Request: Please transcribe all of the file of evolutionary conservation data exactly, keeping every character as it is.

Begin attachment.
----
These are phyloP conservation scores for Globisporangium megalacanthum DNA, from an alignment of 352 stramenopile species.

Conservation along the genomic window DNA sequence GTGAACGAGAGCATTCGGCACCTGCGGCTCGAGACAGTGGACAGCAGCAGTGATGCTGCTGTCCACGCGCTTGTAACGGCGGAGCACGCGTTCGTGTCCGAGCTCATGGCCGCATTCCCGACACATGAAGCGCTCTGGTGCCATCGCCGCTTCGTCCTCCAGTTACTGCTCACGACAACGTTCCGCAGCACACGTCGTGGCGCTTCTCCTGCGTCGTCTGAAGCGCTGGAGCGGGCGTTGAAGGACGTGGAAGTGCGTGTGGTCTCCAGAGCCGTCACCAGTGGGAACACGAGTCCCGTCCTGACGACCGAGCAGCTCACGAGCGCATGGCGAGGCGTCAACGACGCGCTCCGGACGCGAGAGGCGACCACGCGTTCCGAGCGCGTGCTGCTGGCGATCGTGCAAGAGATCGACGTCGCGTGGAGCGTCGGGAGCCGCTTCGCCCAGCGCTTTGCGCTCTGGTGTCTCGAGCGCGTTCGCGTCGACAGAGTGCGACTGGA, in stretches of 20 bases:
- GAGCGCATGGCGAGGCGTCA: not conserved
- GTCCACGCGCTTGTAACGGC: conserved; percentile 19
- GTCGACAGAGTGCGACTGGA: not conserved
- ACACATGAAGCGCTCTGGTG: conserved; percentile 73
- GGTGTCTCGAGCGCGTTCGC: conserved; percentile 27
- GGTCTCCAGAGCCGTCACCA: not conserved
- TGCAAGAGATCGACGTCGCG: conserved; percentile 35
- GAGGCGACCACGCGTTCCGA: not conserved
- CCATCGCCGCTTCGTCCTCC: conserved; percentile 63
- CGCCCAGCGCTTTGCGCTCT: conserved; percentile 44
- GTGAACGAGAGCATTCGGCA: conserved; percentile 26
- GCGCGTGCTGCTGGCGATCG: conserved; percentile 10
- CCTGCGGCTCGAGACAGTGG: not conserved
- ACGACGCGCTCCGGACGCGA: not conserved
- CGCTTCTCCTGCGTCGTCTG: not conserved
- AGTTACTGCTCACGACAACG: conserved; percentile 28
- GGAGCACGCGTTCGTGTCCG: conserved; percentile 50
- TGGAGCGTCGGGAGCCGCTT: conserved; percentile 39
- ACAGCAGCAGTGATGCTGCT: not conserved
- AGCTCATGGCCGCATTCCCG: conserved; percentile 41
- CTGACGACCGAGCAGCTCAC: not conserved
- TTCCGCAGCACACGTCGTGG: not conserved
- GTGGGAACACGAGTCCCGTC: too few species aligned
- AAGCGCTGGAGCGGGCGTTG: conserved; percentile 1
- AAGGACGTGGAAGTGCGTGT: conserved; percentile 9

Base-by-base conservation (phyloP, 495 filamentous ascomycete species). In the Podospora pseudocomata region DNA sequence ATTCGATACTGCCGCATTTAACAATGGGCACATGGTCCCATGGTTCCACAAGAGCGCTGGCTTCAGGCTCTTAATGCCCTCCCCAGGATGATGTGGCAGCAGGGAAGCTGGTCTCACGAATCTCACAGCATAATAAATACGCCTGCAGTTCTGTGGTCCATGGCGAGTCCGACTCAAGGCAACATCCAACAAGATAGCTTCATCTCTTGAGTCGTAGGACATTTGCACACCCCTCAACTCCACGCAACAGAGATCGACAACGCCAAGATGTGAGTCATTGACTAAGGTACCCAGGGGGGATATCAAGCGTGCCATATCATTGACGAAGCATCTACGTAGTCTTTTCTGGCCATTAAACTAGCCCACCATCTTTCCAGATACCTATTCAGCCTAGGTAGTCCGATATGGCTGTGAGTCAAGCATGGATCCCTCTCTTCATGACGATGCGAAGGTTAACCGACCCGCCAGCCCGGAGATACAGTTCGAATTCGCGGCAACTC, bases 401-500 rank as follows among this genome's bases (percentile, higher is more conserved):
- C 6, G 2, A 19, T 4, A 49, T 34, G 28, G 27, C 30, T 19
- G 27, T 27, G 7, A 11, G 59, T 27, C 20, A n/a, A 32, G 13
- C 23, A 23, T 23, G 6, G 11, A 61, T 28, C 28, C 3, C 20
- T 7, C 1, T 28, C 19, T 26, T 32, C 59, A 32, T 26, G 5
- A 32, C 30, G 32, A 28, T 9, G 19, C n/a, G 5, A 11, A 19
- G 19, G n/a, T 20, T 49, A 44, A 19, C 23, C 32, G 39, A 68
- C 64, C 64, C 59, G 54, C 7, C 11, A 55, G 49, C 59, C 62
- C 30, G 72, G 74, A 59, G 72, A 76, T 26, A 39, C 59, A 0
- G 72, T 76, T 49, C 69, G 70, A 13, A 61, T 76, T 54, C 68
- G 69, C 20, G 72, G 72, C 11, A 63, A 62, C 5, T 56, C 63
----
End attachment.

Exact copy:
These are phyloP conservation scores for Globisporangium megalacanthum DNA, from an alignment of 352 stramenopile species.

Conservation along the genomic window DNA sequence GTGAACGAGAGCATTCGGCACCTGCGGCTCGAGACAGTGGACAGCAGCAGTGATGCTGCTGTCCACGCGCTTGTAACGGCGGAGCACGCGTTCGTGTCCGAGCTCATGGCCGCATTCCCGACACATGAAGCGCTCTGGTGCCATCGCCGCTTCGTCCTCCAGTTACTGCTCACGACAACGTTCCGCAGCACACGTCGTGGCGCTTCTCCTGCGTCGTCTGAAGCGCTGGAGCGGGCGTTGAAGGACGTGGAAGTGCGTGTGGTCTCCAGAGCCGTCACCAGTGGGAACACGAGTCCCGTCCTGACGACCGAGCAGCTCACGAGCGCATGGCGAGGCGTCAACGACGCGCTCCGGACGCGAGAGGCGACCACGCGTTCCGAGCGCGTGCTGCTGGCGATCGTGCAAGAGATCGACGTCGCGTGGAGCGTCGGGAGCCGCTTCGCCCAGCGCTTTGCGCTCTGGTGTCTCGAGCGCGTTCGCGTCGACAGAGTGCGACTGGA, in stretches of 20 bases:
- GAGCGCATGGCGAGGCGTCA: not conserved
- GTCCACGCGCTTGTAACGGC: conserved; percentile 19
- GTCGACAGAGTGCGACTGGA: not conserved
- ACACATGAAGCGCTCTGGTG: conserved; percentile 73
- GGTGTCTCGAGCGCGTTCGC: conserved; percentile 27
- GGTCTCCAGAGCCGTCACCA: not conserved
- TGCAAGAGATCGACGTCGCG: conserved; percentile 35
- GAGGCGACCACGCGTTCCGA: not conserved
- CCATCGCCGCTTCGTCCTCC: conserved; percentile 63
- CGCCCAGCGCTTTGCGCTCT: conserved; percentile 44
- GTGAACGAGAGCATTCGGCA: conserved; percentile 26
- GCGCGTGCTGCTGGCGATCG: conserved; percentile 10
- CCTGCGGCTCGAGACAGTGG: not conserved
- ACGACGCGCTCCGGACGCGA: not conserved
- CGCTTCTCCTGCGTCGTCTG: not conserved
- AGTTACTGCTCACGACAACG: conserved; percentile 28
- GGAGCACGCGTTCGTGTCCG: conserved; percentile 50
- TGGAGCGTCGGGAGCCGCTT: conserved; percentile 39
- ACAGCAGCAGTGATGCTGCT: not conserved
- AGCTCATGGCCGCATTCCCG: conserved; percentile 41
- CTGACGACCGAGCAGCTCAC: not conserved
- TTCCGCAGCACACGTCGTGG: not conserved
- GTGGGAACACGAGTCCCGTC: too few species aligned
- AAGCGCTGGAGCGGGCGTTG: conserved; percentile 1
- AAGGACGTGGAAGTGCGTGT: conserved; percentile 9

Base-by-base conservation (phyloP, 495 filamentous ascomycete species). In the Podospora pseudocomata region DNA sequence ATTCGATACTGCCGCATTTAACAATGGGCACATGGTCCCATGGTTCCACAAGAGCGCTGGCTTCAGGCTCTTAATGCCCTCCCCAGGATGATGTGGCAGCAGGGAAGCTGGTCTCACGAATCTCACAGCATAATAAATACGCCTGCAGTTCTGTGGTCCATGGCGAGTCCGACTCAAGGCAACATCCAACAAGATAGCTTCATCTCTTGAGTCGTAGGACATTTGCACACCCCTCAACTCCACGCAACAGAGATCGACAACGCCAAGATGTGAGTCATTGACTAAGGTACCCAGGGGGGATATCAAGCGTGCCATATCATTGACGAAGCATCTACGTAGTCTTTTCTGGCCATTAAACTAGCCCACCATCTTTCCAGATACCTATTCAGCCTAGGTAGTCCGATATGGCTGTGAGTCAAGCATGGATCCCTCTCTTCATGACGATGCGAAGGTTAACCGACCCGCCAGCCCGGAGATACAGTTCGAATTCGCGGCAACTC, bases 401-500 rank as follows among this genome's bases (percentile, higher is more conserved):
- C 6, G 2, A 19, T 4, A 49, T 34, G 28, G 27, C 30, T 19
- G 27, T 27, G 7, A 11, G 59, T 27, C 20, A n/a, A 32, G 13
- C 23, A 23, T 23, G 6, G 11, A 61, T 28, C 28, C 3, C 20
- T 7, C 1, T 28, C 19, T 26, T 32, C 59, A 32, T 26, G 5
- A 32, C 30, G 32, A 28, T 9, G 19, C n/a, G 5, A 11, A 19
- G 19, G n/a, T 20, T 49, A 44, A 19, C 23, C 32, G 39, A 68
- C 64, C 64, C 59, G 54, C 7, C 11, A 55, G 49, C 59, C 62
- C 30, G 72, G 74, A 59, G 72, A 76, T 26, A 39, C 59, A 0
- G 72, T 76, T 49, C 69, G 70, A 13, A 61, T 76, T 54, C 68
- G 69, C 20, G 72, G 72, C 11, A 63, A 62, C 5, T 56, C 63